Updated: March 12, 2022 10:29:39 am
By finally moving the dismissal of “Mankading” (where a bowler, in his delivery stride, runs out the non-striker who is out of his crease), out of “unfair play” (Law 41) to “run out” (Law 38), the custodians of cricket’s laws have put the onus of the morality — and spirit — of the game on the batsmen. The crime has been placed at the feet of the perpetrator, and a left-over remnant from Victorian notions of class where the batsmen were considered gentlemen (and hence laws supported the theory of “batsman’s game”) and the bowlers the working class has finally been laid to rest.
It’s fascinating that people who viciously abuse on field, those who tamper with the ball, take drugs, who don’t walk after edging, who claim bumped-balls as catches, have united against the law. Perhaps, their angst stems from the fact that this act of running out the non-striker preempts everything else — a ball hasn’t been bowled, the batsmen haven’t gotten into the act, and some feel “cheated” by the non-consummation of the cricketing act.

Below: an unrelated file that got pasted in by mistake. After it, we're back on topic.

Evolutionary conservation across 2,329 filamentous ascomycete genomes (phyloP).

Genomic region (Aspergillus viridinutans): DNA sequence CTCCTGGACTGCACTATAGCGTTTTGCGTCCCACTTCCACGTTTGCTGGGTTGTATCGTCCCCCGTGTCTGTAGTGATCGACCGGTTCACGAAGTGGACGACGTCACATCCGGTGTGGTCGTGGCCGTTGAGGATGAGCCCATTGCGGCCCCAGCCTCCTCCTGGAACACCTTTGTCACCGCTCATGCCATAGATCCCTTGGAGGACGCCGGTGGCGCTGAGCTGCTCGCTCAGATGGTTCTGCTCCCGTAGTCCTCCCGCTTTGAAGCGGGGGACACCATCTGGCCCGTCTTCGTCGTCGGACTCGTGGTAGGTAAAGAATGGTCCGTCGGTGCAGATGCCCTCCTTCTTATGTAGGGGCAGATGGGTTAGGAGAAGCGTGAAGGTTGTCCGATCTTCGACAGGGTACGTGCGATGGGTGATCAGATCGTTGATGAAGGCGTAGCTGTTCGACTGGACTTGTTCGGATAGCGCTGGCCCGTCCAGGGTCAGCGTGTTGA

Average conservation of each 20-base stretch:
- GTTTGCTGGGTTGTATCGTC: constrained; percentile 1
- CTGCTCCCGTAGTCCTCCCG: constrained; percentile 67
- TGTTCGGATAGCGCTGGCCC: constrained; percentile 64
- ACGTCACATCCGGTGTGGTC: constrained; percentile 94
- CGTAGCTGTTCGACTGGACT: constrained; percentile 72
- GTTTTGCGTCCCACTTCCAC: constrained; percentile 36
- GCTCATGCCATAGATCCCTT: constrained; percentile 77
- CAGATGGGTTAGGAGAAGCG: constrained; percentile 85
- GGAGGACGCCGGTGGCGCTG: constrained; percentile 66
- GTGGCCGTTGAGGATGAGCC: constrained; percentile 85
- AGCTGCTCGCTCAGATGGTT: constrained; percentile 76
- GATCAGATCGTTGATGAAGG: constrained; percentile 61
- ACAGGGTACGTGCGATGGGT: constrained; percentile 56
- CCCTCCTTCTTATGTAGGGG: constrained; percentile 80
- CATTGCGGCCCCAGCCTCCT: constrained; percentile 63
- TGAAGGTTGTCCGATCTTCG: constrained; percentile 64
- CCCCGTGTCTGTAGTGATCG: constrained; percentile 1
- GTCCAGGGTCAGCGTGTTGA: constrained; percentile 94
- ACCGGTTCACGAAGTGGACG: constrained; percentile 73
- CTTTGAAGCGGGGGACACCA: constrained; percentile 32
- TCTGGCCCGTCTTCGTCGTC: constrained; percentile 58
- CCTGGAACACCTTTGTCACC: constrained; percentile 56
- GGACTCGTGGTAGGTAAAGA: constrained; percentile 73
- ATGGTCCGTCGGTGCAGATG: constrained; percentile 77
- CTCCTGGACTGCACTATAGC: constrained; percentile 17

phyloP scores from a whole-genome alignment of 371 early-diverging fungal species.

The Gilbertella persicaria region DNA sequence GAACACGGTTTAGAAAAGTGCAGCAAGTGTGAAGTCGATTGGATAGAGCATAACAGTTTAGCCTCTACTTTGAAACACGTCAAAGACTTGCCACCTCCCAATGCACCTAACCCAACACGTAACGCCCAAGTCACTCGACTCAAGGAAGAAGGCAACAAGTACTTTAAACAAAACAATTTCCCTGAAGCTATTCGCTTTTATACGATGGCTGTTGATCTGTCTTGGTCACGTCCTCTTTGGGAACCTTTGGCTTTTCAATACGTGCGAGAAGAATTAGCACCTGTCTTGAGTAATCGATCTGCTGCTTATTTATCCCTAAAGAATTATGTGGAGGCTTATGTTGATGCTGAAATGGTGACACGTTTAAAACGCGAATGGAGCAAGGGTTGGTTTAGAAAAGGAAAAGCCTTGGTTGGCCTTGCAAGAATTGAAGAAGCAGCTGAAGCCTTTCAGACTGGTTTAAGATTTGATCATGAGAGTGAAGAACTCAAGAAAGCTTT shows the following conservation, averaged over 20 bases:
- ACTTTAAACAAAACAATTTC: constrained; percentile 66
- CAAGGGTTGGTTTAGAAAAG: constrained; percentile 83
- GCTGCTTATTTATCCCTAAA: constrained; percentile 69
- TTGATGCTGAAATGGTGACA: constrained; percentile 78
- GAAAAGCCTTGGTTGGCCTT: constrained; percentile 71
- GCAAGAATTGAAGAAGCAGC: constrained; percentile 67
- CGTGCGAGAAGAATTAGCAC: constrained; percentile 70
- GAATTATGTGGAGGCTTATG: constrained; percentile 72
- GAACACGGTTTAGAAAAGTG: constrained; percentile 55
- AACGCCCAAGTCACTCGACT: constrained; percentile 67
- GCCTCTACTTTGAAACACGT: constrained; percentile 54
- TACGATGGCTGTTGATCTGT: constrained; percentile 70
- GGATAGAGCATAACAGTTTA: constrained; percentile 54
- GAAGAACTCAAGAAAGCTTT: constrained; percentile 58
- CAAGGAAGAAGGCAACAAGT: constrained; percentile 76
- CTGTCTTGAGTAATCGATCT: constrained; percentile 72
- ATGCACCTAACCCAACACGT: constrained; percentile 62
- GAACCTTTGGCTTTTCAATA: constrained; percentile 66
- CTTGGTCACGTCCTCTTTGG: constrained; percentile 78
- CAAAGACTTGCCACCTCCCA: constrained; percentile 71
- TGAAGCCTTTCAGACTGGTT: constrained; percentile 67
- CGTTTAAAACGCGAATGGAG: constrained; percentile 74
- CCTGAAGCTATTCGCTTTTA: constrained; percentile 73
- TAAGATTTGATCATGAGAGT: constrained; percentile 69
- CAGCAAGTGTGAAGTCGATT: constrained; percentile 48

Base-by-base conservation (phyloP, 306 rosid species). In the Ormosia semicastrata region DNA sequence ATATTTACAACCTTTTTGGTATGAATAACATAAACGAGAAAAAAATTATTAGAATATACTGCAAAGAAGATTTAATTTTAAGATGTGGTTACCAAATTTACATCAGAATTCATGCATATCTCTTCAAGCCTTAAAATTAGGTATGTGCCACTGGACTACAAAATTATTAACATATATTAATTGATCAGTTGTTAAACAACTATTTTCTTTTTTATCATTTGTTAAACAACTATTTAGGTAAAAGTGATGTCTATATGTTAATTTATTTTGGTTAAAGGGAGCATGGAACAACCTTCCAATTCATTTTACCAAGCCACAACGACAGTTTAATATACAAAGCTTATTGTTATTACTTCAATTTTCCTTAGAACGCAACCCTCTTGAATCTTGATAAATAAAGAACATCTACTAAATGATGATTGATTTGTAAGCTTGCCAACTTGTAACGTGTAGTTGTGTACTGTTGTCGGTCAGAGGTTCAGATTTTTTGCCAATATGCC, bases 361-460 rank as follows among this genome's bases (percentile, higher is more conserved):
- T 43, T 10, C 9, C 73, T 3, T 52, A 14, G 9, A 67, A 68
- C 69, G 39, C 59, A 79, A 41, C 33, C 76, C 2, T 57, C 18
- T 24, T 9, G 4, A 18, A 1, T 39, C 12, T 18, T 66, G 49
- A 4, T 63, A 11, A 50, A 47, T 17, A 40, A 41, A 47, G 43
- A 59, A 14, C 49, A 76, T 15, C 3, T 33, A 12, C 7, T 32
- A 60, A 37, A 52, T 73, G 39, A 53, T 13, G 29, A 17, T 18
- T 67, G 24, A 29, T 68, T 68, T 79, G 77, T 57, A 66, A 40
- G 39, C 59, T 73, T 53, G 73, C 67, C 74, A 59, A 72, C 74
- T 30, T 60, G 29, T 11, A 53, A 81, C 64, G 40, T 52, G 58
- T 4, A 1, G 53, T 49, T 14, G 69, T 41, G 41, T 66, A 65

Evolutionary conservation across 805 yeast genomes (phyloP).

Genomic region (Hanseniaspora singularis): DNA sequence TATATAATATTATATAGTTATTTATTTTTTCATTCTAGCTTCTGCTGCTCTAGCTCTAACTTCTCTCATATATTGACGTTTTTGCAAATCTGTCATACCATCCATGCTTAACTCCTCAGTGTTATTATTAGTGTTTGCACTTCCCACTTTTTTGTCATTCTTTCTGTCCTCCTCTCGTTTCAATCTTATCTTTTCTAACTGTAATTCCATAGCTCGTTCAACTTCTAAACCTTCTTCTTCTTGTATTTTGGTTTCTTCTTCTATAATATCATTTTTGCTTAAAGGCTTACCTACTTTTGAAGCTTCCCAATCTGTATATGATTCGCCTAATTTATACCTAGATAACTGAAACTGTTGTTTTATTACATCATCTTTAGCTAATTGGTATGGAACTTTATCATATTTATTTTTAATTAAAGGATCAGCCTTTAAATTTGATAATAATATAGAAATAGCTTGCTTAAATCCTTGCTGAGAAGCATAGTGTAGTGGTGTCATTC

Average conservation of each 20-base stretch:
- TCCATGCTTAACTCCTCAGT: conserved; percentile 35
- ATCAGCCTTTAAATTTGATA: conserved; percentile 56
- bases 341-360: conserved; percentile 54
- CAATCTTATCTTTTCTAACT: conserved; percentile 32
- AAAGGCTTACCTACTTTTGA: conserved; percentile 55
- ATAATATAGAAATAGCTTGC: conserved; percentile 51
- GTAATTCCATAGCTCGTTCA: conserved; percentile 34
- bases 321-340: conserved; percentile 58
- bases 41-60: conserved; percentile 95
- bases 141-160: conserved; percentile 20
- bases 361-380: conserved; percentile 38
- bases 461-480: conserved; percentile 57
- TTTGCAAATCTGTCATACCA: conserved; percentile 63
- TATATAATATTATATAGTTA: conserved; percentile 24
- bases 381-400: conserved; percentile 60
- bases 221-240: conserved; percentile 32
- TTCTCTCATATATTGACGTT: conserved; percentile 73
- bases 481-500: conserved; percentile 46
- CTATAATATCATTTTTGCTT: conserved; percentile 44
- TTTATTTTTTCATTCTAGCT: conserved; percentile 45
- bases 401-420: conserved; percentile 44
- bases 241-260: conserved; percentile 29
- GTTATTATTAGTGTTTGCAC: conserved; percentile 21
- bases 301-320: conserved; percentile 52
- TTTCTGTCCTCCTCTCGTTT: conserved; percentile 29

On the other side, there have been players like Sunil Gavaskar and Sachin Tendulkar who are relieved that the ugly stain has been erased from the Indian legend Vinoo Mankad. Instead of being credited for his quick thinking, the run out came to be known as “Mankading” with the taint of unfairness. Gavaskar had wanted it to be called “Browning”, in the name of the Australian batsman Bill Brown who was thus run out by Mankad. That perhaps might never happen but the amendment to the law makes it a tribute, not a condemnation, of Mankad.
This editorial first appeared in the print edition on March 12, 2022 under the title ‘Batsman’s crime’.
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